Li: China wants non-nu­clear penin­sula

China Daily (USA) - - LI’S VISIT - By HONG XIAO in New York xiao­hong@chi­nadai­lyusa.com Chen Wei­hua in Wash­ing­ton con­trib­uted to this story.

Pre­mier Li Ke­qiang met with US Pres­i­dent Barack Obama and clar­i­fied China’s po­si­tion on the Korean nu­clear is­sue on Mon­day, say­ing that China is ad­her­ing to the goal of de­nu­cle­ariza­tion of the Korean Penin­sula.

Li said China is com­mit­ted to main­tain­ing the penin­su­lar peace and sta­bil­ity and solv­ing the ques­tion through peace­ful dia­logue.

Li, in New York for the United Nations Gen­eral Assem­bly, said China agreed on a fur­ther re­sponse from the UN Se­cu­rity Coun­cil on North Korea’s Sept 9 nu­clear test, but said all par­ties should avoid tak­ing ac­tion that could lead to height­ened ten­sions.

The two lead­ers had an in-depth ex­change of views on China-US re­la­tions and ma­jor in­ter­na­tional and re­gional is­sues.

Obama said that a strong Chi­naUS re­la­tion­ship con­trib­utes to world peace and sta­bil­ity. The US side hopes that the China-US re­la­tion­ship could have vig­or­ous and sus­tain­able de­vel­op­ment. He said he greatly ap­pre­ci­ated the co­op­er­a­tion be­tween the two coun­tries on in­ter­na­tional and re­gional is­sues.

Obama re­it­er­ated that the US govern­ment will stick to its one-China pol­icy.

Li said closer China-US co­op­er­a­tion not only serves the fun­da­men­tal in­ter­ests of two coun­tries and peo­ples but also com­plies with the as­pi­ra­tions of the in­ter­na­tional com­mu­nity.

He said that eco­nomic and trade co­op­er­a­tion is the bal­last and pro­pel­ler of the bi­lat­eral re­la­tion­ship. The two sides should move ahead the US-China Bi­lat­eral In­vest­ment Treaty Ne­go­ti­a­tions, ex­pand mu­tual mar­ket ac­cess, pro­vide a bet­ter busi­ness en­vi­ron­ment and in­crease ex­pec­ta­tions of in­ter­ac­tions.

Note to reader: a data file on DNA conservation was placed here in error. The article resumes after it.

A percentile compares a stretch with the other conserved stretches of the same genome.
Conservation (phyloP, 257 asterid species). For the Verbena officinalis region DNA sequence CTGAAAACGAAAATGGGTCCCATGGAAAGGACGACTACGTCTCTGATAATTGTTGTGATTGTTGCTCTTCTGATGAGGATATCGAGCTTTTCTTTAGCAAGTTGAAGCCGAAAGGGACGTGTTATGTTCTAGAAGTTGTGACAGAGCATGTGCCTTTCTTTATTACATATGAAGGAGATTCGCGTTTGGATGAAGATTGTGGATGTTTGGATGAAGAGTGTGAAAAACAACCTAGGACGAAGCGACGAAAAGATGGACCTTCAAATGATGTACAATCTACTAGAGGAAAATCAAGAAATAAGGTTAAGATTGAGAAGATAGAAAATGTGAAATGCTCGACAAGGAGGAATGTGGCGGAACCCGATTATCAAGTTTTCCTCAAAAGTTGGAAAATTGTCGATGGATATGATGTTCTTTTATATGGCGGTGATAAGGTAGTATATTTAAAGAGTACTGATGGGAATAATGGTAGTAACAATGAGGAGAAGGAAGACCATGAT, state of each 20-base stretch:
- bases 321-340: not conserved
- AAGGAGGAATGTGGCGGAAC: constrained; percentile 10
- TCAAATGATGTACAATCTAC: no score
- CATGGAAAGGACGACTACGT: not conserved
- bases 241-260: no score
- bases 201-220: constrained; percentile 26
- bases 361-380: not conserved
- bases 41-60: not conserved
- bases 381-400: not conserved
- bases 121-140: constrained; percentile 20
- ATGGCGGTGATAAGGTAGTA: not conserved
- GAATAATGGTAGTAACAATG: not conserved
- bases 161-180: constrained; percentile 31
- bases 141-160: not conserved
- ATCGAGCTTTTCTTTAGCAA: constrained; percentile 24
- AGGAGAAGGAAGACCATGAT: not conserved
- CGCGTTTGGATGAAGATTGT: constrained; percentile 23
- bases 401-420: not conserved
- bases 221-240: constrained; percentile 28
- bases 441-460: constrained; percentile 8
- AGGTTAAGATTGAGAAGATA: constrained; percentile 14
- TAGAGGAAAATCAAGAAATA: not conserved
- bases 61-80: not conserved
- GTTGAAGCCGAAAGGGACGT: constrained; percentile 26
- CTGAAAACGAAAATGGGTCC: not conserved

The two sides should prop­erly han­dle trade fric­tion, Li said, adding that he hopes that the US govern­ment could re­lax re­stric­tions on tech­nol­ogy ex­ports to China.

The two lead­ers agreed to con­tinue ef­forts to nar­row dif­fer­ences and ex­pand prac­ti­cal co­op­er­a­tion on re­gional and global chal­lenges in or­der to main­tain sound de­vel­op­ment in the bi­lat­eral re­la­tion­ship, ac­cord­ing to the White House state­ment.

“The co­op­er­a­tion frame­work (be­tween US and China) is very im­por­tant. There is al­ways more that the US and China could do to jointly pro­vide in­ter­na­tional pub­lic good,” said Robert Daly, di­rec­tor of the Kissinger In­sti­tute on China and the United States at the Woodrow Wil­son Cen­ter in Wash­ing­ton. “There is a lot of po­ten­tial there that needs to be ex­plored. But we can­not ig­nore the fact that there is a se­cu­rity dilemma in the West Pa­cific that both sides are con­cerned about.”

“I be­lieve the most im­por­tant re­la­tion­ship in the 21st cen­tury is the one be­tween the US and China, driven prin­ci­pally by the fact that the two (are the) big­gest economies in the world. We have to fig­ure out how to make this work,” said Mike Mullen, chair­man of the Joint Chiefs of Staff from 2007-2011 un­der pres­i­dents Ge­orge W. Bush and Obama.

“If this re­gion desta­bi­lizes, our economies go bad, very, very quickly,” he said. “It’s got four of the five largest economies in the world in this re­gion. That’s com­pelling mo­ti­va­tion to try to get this right.”

LI XUEREN / XIN­HUA

Pres­i­dent Obama meets with Pre­mier Li Ke­qiang at the United Nations Gen­eral Assem­bly on Mon­day in New York.

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